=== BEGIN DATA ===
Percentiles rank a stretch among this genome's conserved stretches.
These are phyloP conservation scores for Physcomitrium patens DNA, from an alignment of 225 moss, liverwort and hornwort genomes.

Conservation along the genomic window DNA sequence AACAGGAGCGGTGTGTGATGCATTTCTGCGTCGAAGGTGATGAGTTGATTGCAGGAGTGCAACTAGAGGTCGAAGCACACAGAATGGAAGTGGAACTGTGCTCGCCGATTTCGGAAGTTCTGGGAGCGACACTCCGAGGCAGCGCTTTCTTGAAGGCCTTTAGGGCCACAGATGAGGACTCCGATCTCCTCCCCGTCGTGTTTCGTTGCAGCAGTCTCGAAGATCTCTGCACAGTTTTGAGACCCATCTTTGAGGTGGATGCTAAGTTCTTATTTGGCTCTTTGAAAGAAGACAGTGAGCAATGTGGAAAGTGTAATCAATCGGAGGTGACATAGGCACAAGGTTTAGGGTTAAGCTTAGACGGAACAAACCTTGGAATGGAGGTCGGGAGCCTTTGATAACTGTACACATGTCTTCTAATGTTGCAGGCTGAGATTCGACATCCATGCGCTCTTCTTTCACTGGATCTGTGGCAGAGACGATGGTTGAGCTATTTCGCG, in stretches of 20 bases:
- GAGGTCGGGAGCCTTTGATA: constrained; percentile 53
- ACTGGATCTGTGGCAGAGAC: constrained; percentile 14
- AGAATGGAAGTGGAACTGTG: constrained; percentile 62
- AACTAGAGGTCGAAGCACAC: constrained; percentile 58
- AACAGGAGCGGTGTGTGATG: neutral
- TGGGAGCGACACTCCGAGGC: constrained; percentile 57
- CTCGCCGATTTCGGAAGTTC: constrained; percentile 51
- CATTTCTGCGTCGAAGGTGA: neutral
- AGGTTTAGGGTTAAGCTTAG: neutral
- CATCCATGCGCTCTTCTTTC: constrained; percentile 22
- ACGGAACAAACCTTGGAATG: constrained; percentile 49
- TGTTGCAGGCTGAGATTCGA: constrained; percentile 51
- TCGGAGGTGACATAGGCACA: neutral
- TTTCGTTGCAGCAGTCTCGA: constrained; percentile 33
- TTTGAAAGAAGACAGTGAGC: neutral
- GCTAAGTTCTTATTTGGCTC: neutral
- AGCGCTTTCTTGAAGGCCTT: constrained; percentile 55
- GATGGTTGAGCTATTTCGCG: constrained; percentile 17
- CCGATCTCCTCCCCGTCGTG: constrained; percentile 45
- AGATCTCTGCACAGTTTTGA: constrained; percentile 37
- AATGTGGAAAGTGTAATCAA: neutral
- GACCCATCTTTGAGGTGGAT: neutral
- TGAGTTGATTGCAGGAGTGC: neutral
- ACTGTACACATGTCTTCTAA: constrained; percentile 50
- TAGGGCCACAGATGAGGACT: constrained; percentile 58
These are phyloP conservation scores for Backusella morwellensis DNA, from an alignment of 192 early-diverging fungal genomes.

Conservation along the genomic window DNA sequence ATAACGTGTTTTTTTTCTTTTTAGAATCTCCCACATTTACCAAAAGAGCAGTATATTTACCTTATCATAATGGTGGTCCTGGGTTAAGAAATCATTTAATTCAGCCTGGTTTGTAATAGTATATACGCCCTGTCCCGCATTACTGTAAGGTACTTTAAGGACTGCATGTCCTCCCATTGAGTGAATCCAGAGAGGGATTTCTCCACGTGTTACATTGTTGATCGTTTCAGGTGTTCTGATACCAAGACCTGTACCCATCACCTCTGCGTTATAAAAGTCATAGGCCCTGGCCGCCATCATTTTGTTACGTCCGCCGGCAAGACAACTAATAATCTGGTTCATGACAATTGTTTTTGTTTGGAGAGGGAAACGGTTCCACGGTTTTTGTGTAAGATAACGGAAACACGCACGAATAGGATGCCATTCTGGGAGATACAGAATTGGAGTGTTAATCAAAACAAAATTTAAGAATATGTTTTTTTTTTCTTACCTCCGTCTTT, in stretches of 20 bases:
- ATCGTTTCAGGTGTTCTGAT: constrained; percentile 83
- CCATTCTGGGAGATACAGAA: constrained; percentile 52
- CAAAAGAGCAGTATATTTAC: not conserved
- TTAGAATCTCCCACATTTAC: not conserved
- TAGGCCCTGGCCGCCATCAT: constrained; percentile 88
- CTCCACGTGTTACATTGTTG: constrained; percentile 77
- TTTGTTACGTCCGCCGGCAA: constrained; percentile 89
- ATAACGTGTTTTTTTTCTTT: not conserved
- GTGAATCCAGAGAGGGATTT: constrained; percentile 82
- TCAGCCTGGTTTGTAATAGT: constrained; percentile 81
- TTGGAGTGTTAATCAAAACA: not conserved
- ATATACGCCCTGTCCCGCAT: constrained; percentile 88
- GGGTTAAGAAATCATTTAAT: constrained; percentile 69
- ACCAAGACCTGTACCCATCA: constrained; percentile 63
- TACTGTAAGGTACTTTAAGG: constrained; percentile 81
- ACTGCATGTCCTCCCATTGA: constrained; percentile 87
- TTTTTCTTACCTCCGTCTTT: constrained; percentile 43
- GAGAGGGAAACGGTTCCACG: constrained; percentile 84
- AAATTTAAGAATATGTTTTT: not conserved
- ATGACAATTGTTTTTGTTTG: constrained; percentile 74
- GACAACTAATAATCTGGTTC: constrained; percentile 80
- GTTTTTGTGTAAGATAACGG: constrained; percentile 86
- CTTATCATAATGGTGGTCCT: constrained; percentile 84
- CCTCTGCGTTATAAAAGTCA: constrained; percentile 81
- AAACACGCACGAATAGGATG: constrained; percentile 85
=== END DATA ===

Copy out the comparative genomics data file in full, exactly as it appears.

Percentiles rank a stretch among this genome's conserved stretches.
These are phyloP conservation scores for Physcomitrium patens DNA, from an alignment of 225 moss, liverwort and hornwort genomes.

Conservation along the genomic window DNA sequence AACAGGAGCGGTGTGTGATGCATTTCTGCGTCGAAGGTGATGAGTTGATTGCAGGAGTGCAACTAGAGGTCGAAGCACACAGAATGGAAGTGGAACTGTGCTCGCCGATTTCGGAAGTTCTGGGAGCGACACTCCGAGGCAGCGCTTTCTTGAAGGCCTTTAGGGCCACAGATGAGGACTCCGATCTCCTCCCCGTCGTGTTTCGTTGCAGCAGTCTCGAAGATCTCTGCACAGTTTTGAGACCCATCTTTGAGGTGGATGCTAAGTTCTTATTTGGCTCTTTGAAAGAAGACAGTGAGCAATGTGGAAAGTGTAATCAATCGGAGGTGACATAGGCACAAGGTTTAGGGTTAAGCTTAGACGGAACAAACCTTGGAATGGAGGTCGGGAGCCTTTGATAACTGTACACATGTCTTCTAATGTTGCAGGCTGAGATTCGACATCCATGCGCTCTTCTTTCACTGGATCTGTGGCAGAGACGATGGTTGAGCTATTTCGCG, in stretches of 20 bases:
- GAGGTCGGGAGCCTTTGATA: constrained; percentile 53
- ACTGGATCTGTGGCAGAGAC: constrained; percentile 14
- AGAATGGAAGTGGAACTGTG: constrained; percentile 62
- AACTAGAGGTCGAAGCACAC: constrained; percentile 58
- AACAGGAGCGGTGTGTGATG: neutral
- TGGGAGCGACACTCCGAGGC: constrained; percentile 57
- CTCGCCGATTTCGGAAGTTC: constrained; percentile 51
- CATTTCTGCGTCGAAGGTGA: neutral
- AGGTTTAGGGTTAAGCTTAG: neutral
- CATCCATGCGCTCTTCTTTC: constrained; percentile 22
- ACGGAACAAACCTTGGAATG: constrained; percentile 49
- TGTTGCAGGCTGAGATTCGA: constrained; percentile 51
- TCGGAGGTGACATAGGCACA: neutral
- TTTCGTTGCAGCAGTCTCGA: constrained; percentile 33
- TTTGAAAGAAGACAGTGAGC: neutral
- GCTAAGTTCTTATTTGGCTC: neutral
- AGCGCTTTCTTGAAGGCCTT: constrained; percentile 55
- GATGGTTGAGCTATTTCGCG: constrained; percentile 17
- CCGATCTCCTCCCCGTCGTG: constrained; percentile 45
- AGATCTCTGCACAGTTTTGA: constrained; percentile 37
- AATGTGGAAAGTGTAATCAA: neutral
- GACCCATCTTTGAGGTGGAT: neutral
- TGAGTTGATTGCAGGAGTGC: neutral
- ACTGTACACATGTCTTCTAA: constrained; percentile 50
- TAGGGCCACAGATGAGGACT: constrained; percentile 58
These are phyloP conservation scores for Backusella morwellensis DNA, from an alignment of 192 early-diverging fungal genomes.

Conservation along the genomic window DNA sequence ATAACGTGTTTTTTTTCTTTTTAGAATCTCCCACATTTACCAAAAGAGCAGTATATTTACCTTATCATAATGGTGGTCCTGGGTTAAGAAATCATTTAATTCAGCCTGGTTTGTAATAGTATATACGCCCTGTCCCGCATTACTGTAAGGTACTTTAAGGACTGCATGTCCTCCCATTGAGTGAATCCAGAGAGGGATTTCTCCACGTGTTACATTGTTGATCGTTTCAGGTGTTCTGATACCAAGACCTGTACCCATCACCTCTGCGTTATAAAAGTCATAGGCCCTGGCCGCCATCATTTTGTTACGTCCGCCGGCAAGACAACTAATAATCTGGTTCATGACAATTGTTTTTGTTTGGAGAGGGAAACGGTTCCACGGTTTTTGTGTAAGATAACGGAAACACGCACGAATAGGATGCCATTCTGGGAGATACAGAATTGGAGTGTTAATCAAAACAAAATTTAAGAATATGTTTTTTTTTTCTTACCTCCGTCTTT, in stretches of 20 bases:
- ATCGTTTCAGGTGTTCTGAT: constrained; percentile 83
- CCATTCTGGGAGATACAGAA: constrained; percentile 52
- CAAAAGAGCAGTATATTTAC: not conserved
- TTAGAATCTCCCACATTTAC: not conserved
- TAGGCCCTGGCCGCCATCAT: constrained; percentile 88
- CTCCACGTGTTACATTGTTG: constrained; percentile 77
- TTTGTTACGTCCGCCGGCAA: constrained; percentile 89
- ATAACGTGTTTTTTTTCTTT: not conserved
- GTGAATCCAGAGAGGGATTT: constrained; percentile 82
- TCAGCCTGGTTTGTAATAGT: constrained; percentile 81
- TTGGAGTGTTAATCAAAACA: not conserved
- ATATACGCCCTGTCCCGCAT: constrained; percentile 88
- GGGTTAAGAAATCATTTAAT: constrained; percentile 69
- ACCAAGACCTGTACCCATCA: constrained; percentile 63
- TACTGTAAGGTACTTTAAGG: constrained; percentile 81
- ACTGCATGTCCTCCCATTGA: constrained; percentile 87
- TTTTTCTTACCTCCGTCTTT: constrained; percentile 43
- GAGAGGGAAACGGTTCCACG: constrained; percentile 84
- AAATTTAAGAATATGTTTTT: not conserved
- ATGACAATTGTTTTTGTTTG: constrained; percentile 74
- GACAACTAATAATCTGGTTC: constrained; percentile 80
- GTTTTTGTGTAAGATAACGG: constrained; percentile 86
- CTTATCATAATGGTGGTCCT: constrained; percentile 84
- CCTCTGCGTTATAAAAGTCA: constrained; percentile 81
- AAACACGCACGAATAGGATG: constrained; percentile 85